Federal Reserve chairs speak cautiously in public, lest they incite severe economic consequences. Janet Yellen has maintained that responsible tradition in her nearly seven months at the helm of the nation's central bank.

So experts in the subtle language of Fed heads carefully analyzed her words in - and between the lines of - remarks she delivered last Friday at a Federal Reserve symposium in Jackson Hole, Wyo.

A telling sample from that speech: "Real wages have been rising less rapidly than productivity, implying that real unit labor costs have been declining, a pattern suggesting that there is scope for nominal wages to accelerate from their recent pace without creating meaningful inflationary pressure."

In other words, despite recent inflation warnings from some fellow Fed officials, and despite grocery-store sticker shock, the long-term policy of keeping interest rates very low will continue.

But though Chairwoman Yellen isn't deviating now from the course followed by predecessor Ben Bernanke, she conceded Friday that the Fed's "understanding of labor market developments and their potential implications for inflation will remain far from perfect."

In other words, the first woman to lead the Fed says she is taking the inflation threat seriously - just not seriously enough to retreat from the easy-money strategy of historically low interest rates.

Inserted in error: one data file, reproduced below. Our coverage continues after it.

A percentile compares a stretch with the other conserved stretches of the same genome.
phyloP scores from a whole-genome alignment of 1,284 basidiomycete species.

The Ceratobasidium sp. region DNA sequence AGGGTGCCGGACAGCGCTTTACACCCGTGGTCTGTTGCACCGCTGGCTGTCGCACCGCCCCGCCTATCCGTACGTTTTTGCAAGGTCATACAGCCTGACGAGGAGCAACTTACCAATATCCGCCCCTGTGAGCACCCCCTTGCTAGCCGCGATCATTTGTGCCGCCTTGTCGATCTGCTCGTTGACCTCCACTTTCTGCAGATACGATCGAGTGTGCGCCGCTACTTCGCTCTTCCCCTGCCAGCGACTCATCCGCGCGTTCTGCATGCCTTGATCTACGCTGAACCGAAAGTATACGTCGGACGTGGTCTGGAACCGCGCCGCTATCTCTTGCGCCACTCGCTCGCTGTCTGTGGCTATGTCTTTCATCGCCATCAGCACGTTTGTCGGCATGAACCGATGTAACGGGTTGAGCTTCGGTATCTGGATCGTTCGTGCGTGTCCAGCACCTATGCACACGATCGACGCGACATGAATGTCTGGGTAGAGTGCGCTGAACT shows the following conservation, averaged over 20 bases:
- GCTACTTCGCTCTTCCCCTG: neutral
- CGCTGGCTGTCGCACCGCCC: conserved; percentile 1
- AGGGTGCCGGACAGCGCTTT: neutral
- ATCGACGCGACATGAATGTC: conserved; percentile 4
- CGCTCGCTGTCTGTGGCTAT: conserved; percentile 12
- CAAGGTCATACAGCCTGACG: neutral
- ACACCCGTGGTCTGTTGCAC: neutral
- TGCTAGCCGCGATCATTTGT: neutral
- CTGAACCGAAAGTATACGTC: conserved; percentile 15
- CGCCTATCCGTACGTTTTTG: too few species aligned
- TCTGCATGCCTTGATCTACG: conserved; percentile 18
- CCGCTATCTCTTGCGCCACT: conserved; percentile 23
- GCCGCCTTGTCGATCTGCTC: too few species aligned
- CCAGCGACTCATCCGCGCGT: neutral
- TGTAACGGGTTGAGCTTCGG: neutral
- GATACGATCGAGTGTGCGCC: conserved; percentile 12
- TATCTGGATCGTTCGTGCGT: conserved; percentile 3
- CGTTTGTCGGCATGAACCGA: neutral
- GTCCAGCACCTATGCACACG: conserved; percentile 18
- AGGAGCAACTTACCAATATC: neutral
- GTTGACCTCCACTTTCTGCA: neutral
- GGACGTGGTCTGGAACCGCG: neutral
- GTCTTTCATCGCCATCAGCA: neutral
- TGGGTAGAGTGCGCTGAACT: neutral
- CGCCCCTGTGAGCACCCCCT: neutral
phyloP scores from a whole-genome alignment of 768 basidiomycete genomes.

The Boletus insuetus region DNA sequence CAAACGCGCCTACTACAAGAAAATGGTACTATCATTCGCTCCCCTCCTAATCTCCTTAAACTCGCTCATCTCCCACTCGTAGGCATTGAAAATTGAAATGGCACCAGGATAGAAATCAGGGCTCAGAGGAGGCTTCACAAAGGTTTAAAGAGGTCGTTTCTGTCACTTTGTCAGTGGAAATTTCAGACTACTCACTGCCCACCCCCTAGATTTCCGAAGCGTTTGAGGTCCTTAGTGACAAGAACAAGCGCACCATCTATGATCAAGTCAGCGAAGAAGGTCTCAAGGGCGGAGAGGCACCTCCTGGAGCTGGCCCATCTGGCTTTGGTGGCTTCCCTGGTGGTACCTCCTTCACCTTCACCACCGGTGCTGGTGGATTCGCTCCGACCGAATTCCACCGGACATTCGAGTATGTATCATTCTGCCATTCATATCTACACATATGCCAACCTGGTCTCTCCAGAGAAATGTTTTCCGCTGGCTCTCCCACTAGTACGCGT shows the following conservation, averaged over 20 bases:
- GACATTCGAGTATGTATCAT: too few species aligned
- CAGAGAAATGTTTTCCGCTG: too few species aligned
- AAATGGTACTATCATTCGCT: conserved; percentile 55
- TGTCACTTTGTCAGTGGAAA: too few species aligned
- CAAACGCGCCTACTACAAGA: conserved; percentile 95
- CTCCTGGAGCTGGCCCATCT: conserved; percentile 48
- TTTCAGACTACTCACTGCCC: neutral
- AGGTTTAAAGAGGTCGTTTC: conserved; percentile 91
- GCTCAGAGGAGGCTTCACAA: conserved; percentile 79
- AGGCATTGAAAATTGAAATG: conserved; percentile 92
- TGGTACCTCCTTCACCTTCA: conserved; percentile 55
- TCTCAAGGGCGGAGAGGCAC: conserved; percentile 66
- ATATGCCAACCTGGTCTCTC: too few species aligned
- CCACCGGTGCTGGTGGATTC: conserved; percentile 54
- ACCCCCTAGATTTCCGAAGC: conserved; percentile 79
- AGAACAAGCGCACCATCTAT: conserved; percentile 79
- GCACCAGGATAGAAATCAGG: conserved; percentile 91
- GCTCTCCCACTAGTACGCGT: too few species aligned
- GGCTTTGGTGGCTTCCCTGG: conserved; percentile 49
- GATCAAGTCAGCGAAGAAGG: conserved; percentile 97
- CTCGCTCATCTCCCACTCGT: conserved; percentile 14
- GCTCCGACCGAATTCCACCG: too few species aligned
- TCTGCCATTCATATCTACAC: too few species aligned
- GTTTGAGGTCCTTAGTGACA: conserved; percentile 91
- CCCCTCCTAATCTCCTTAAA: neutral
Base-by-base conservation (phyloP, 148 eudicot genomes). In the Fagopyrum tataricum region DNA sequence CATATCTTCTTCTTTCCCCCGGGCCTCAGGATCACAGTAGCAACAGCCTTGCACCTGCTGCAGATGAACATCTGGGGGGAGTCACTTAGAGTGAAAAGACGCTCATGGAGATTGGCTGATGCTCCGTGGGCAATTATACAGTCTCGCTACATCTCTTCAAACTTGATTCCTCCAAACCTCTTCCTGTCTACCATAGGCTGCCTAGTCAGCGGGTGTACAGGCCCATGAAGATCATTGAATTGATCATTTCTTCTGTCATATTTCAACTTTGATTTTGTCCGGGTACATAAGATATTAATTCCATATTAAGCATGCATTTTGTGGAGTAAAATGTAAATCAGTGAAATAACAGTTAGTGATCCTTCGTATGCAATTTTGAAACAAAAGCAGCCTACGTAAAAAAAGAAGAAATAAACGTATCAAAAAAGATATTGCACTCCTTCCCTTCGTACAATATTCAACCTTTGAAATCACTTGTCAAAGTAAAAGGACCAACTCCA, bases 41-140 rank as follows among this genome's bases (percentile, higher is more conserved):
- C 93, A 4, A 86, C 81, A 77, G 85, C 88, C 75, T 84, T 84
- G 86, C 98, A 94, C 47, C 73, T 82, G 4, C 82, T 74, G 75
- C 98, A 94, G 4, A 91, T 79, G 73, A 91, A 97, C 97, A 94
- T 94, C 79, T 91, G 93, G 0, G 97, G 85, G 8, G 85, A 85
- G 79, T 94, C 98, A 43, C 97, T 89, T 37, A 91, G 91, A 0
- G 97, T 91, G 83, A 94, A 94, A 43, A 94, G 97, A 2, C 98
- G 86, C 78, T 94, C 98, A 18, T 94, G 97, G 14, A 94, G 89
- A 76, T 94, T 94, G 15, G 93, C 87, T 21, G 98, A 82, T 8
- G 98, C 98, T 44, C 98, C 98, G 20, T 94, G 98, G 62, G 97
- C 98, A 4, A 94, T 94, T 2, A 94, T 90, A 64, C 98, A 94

Yet.

And she made herself clear, by Fed-speak standards, with this statement of the frustratingly obvious: "The economy has made considerable progress in recovering from the largest and most sustained loss of employment in the United States since the Great Depression. These developments are encouraging, but it speaks to the depth of the damage that, five years after the end of the recession, the labor market has yet to fully recover."

So when, if ever, will the Fed deem the recovery strong enough to require the anti-inflation defense of boosting interest rates?

Yes, the federal Consumer Price Index still reflects generally stable prices. But the CPI doesn't factor in food and energy prices. And food costs have been steeply climbing.

At least gasoline prices are down.

But for how long?

And how long can our record national debt, now more than $17.5 trillion, keep rising before it inflicts serious damage on the value of a dollar?

The stock market has performed remarkably well over the last two years. However, such "asset inflation" (equity prices rising at a much higher rate than other economic activity) has some analysts wary that another financial "bubble" is blowing up toward bursting.

Another unsettling modern trend: the investment community's perverse habit of rooting for weak job numbers to keep interest rates low.

How can high unemployment be a reassuring sign of long-term economic strength?

And how can Chairwoman Yellen, or anybody else, persuade Americans already paying painfully higher food prices that they need not fear inflation?